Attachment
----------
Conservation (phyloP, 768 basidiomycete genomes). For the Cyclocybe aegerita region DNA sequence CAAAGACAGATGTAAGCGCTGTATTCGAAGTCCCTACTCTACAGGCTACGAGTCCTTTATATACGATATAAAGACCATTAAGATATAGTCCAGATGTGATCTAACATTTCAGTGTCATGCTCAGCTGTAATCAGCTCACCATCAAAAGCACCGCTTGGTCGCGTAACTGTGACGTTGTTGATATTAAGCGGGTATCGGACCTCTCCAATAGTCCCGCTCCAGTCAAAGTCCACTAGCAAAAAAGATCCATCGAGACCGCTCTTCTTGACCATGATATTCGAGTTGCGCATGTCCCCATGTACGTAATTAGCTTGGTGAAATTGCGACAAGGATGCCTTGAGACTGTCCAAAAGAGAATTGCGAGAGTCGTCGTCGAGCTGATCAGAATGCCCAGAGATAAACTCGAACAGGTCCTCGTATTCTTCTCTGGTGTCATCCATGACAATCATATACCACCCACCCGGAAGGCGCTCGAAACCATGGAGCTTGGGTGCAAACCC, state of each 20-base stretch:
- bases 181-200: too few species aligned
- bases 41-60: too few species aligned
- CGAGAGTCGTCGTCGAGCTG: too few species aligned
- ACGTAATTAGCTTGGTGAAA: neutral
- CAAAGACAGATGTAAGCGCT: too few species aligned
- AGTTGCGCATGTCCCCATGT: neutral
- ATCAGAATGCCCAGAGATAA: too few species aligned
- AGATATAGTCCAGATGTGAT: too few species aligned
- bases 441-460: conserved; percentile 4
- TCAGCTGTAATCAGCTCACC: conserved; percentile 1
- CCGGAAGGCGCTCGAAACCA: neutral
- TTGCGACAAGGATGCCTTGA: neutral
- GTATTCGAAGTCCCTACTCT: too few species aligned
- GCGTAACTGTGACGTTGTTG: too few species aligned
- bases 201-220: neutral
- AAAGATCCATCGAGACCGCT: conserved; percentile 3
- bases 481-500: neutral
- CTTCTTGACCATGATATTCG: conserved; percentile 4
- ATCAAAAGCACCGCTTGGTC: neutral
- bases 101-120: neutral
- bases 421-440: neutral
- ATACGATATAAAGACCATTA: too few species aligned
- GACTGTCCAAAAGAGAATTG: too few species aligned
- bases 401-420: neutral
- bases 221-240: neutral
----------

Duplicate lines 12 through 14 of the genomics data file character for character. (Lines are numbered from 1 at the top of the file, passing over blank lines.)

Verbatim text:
- CCGGAAGGCGCTCGAAACCA: neutral
- TTGCGACAAGGATGCCTTGA: neutral
- GTATTCGAAGTCCCTACTCT: too few species aligned